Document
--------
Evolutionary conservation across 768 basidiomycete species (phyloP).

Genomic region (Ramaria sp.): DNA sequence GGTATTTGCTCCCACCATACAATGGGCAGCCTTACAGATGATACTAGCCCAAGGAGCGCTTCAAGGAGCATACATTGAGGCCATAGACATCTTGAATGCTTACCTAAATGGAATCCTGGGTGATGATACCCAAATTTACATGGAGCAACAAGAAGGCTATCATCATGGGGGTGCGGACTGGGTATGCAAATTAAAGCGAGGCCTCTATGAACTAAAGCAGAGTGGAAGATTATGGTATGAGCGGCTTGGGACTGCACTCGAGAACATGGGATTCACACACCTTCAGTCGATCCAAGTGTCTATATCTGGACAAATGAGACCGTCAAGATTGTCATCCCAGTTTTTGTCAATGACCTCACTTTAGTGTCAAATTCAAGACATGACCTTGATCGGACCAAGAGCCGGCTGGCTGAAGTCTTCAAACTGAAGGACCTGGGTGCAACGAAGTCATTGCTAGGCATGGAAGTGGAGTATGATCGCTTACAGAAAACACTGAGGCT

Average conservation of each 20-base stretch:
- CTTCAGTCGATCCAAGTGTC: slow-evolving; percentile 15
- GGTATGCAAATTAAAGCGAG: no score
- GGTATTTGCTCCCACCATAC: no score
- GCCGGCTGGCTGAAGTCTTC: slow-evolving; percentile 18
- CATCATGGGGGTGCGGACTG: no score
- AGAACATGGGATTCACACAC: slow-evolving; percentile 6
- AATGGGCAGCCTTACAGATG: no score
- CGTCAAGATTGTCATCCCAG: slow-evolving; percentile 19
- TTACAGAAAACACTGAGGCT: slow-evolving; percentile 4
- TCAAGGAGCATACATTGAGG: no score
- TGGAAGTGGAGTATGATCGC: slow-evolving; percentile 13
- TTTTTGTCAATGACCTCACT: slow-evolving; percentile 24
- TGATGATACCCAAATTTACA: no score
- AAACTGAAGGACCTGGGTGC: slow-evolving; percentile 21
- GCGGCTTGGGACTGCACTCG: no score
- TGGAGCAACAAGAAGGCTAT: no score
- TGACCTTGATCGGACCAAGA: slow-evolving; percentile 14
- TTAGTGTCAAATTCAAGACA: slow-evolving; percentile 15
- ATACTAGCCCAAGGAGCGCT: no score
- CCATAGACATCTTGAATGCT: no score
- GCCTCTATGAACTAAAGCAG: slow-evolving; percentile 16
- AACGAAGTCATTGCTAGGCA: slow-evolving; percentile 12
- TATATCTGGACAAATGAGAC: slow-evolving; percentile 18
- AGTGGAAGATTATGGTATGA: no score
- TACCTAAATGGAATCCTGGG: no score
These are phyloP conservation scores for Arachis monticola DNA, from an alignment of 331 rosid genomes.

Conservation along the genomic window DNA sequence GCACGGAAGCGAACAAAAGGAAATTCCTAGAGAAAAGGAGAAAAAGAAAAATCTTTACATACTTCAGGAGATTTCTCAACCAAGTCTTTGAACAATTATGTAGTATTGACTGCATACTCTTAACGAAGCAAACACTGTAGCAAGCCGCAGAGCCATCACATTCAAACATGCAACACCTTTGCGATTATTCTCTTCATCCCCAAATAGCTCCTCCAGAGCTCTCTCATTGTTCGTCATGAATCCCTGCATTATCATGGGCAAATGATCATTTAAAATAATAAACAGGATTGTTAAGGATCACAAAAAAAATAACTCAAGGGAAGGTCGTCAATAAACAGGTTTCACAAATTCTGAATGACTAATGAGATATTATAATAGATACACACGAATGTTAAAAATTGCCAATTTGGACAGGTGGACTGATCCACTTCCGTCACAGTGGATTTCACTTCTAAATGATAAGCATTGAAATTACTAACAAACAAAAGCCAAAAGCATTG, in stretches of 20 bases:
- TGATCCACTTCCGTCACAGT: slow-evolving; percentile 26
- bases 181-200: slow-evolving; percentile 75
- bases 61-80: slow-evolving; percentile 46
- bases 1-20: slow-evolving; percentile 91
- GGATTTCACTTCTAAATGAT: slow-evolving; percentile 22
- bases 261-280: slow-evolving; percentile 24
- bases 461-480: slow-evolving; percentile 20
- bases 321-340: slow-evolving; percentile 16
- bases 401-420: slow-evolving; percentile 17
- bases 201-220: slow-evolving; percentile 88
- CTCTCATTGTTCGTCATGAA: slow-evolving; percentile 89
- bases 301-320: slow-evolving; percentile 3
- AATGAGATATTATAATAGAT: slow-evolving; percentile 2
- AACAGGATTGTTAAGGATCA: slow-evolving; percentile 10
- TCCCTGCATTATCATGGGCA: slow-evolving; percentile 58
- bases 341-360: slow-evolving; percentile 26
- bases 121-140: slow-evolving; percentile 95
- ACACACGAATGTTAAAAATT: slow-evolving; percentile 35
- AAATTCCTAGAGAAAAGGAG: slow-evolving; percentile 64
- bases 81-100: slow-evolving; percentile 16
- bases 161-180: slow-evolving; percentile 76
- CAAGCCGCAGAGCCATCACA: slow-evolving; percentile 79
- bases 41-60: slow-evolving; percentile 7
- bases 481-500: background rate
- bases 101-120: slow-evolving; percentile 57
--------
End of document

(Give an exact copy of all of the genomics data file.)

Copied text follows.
Evolutionary conservation across 768 basidiomycete species (phyloP).

Genomic region (Ramaria sp.): DNA sequence GGTATTTGCTCCCACCATACAATGGGCAGCCTTACAGATGATACTAGCCCAAGGAGCGCTTCAAGGAGCATACATTGAGGCCATAGACATCTTGAATGCTTACCTAAATGGAATCCTGGGTGATGATACCCAAATTTACATGGAGCAACAAGAAGGCTATCATCATGGGGGTGCGGACTGGGTATGCAAATTAAAGCGAGGCCTCTATGAACTAAAGCAGAGTGGAAGATTATGGTATGAGCGGCTTGGGACTGCACTCGAGAACATGGGATTCACACACCTTCAGTCGATCCAAGTGTCTATATCTGGACAAATGAGACCGTCAAGATTGTCATCCCAGTTTTTGTCAATGACCTCACTTTAGTGTCAAATTCAAGACATGACCTTGATCGGACCAAGAGCCGGCTGGCTGAAGTCTTCAAACTGAAGGACCTGGGTGCAACGAAGTCATTGCTAGGCATGGAAGTGGAGTATGATCGCTTACAGAAAACACTGAGGCT

Average conservation of each 20-base stretch:
- CTTCAGTCGATCCAAGTGTC: slow-evolving; percentile 15
- GGTATGCAAATTAAAGCGAG: no score
- GGTATTTGCTCCCACCATAC: no score
- GCCGGCTGGCTGAAGTCTTC: slow-evolving; percentile 18
- CATCATGGGGGTGCGGACTG: no score
- AGAACATGGGATTCACACAC: slow-evolving; percentile 6
- AATGGGCAGCCTTACAGATG: no score
- CGTCAAGATTGTCATCCCAG: slow-evolving; percentile 19
- TTACAGAAAACACTGAGGCT: slow-evolving; percentile 4
- TCAAGGAGCATACATTGAGG: no score
- TGGAAGTGGAGTATGATCGC: slow-evolving; percentile 13
- TTTTTGTCAATGACCTCACT: slow-evolving; percentile 24
- TGATGATACCCAAATTTACA: no score
- AAACTGAAGGACCTGGGTGC: slow-evolving; percentile 21
- GCGGCTTGGGACTGCACTCG: no score
- TGGAGCAACAAGAAGGCTAT: no score
- TGACCTTGATCGGACCAAGA: slow-evolving; percentile 14
- TTAGTGTCAAATTCAAGACA: slow-evolving; percentile 15
- ATACTAGCCCAAGGAGCGCT: no score
- CCATAGACATCTTGAATGCT: no score
- GCCTCTATGAACTAAAGCAG: slow-evolving; percentile 16
- AACGAAGTCATTGCTAGGCA: slow-evolving; percentile 12
- TATATCTGGACAAATGAGAC: slow-evolving; percentile 18
- AGTGGAAGATTATGGTATGA: no score
- TACCTAAATGGAATCCTGGG: no score
These are phyloP conservation scores for Arachis monticola DNA, from an alignment of 331 rosid genomes.

Conservation along the genomic window DNA sequence GCACGGAAGCGAACAAAAGGAAATTCCTAGAGAAAAGGAGAAAAAGAAAAATCTTTACATACTTCAGGAGATTTCTCAACCAAGTCTTTGAACAATTATGTAGTATTGACTGCATACTCTTAACGAAGCAAACACTGTAGCAAGCCGCAGAGCCATCACATTCAAACATGCAACACCTTTGCGATTATTCTCTTCATCCCCAAATAGCTCCTCCAGAGCTCTCTCATTGTTCGTCATGAATCCCTGCATTATCATGGGCAAATGATCATTTAAAATAATAAACAGGATTGTTAAGGATCACAAAAAAAATAACTCAAGGGAAGGTCGTCAATAAACAGGTTTCACAAATTCTGAATGACTAATGAGATATTATAATAGATACACACGAATGTTAAAAATTGCCAATTTGGACAGGTGGACTGATCCACTTCCGTCACAGTGGATTTCACTTCTAAATGATAAGCATTGAAATTACTAACAAACAAAAGCCAAAAGCATTG, in stretches of 20 bases:
- TGATCCACTTCCGTCACAGT: slow-evolving; percentile 26
- bases 181-200: slow-evolving; percentile 75
- bases 61-80: slow-evolving; percentile 46
- bases 1-20: slow-evolving; percentile 91
- GGATTTCACTTCTAAATGAT: slow-evolving; percentile 22
- bases 261-280: slow-evolving; percentile 24
- bases 461-480: slow-evolving; percentile 20
- bases 321-340: slow-evolving; percentile 16
- bases 401-420: slow-evolving; percentile 17
- bases 201-220: slow-evolving; percentile 88
- CTCTCATTGTTCGTCATGAA: slow-evolving; percentile 89
- bases 301-320: slow-evolving; percentile 3
- AATGAGATATTATAATAGAT: slow-evolving; percentile 2
- AACAGGATTGTTAAGGATCA: slow-evolving; percentile 10
- TCCCTGCATTATCATGGGCA: slow-evolving; percentile 58
- bases 341-360: slow-evolving; percentile 26
- bases 121-140: slow-evolving; percentile 95
- ACACACGAATGTTAAAAATT: slow-evolving; percentile 35
- AAATTCCTAGAGAAAAGGAG: slow-evolving; percentile 64
- bases 81-100: slow-evolving; percentile 16
- bases 161-180: slow-evolving; percentile 76
- CAAGCCGCAGAGCCATCACA: slow-evolving; percentile 79
- bases 41-60: slow-evolving; percentile 7
- bases 481-500: background rate
- bases 101-120: slow-evolving; percentile 57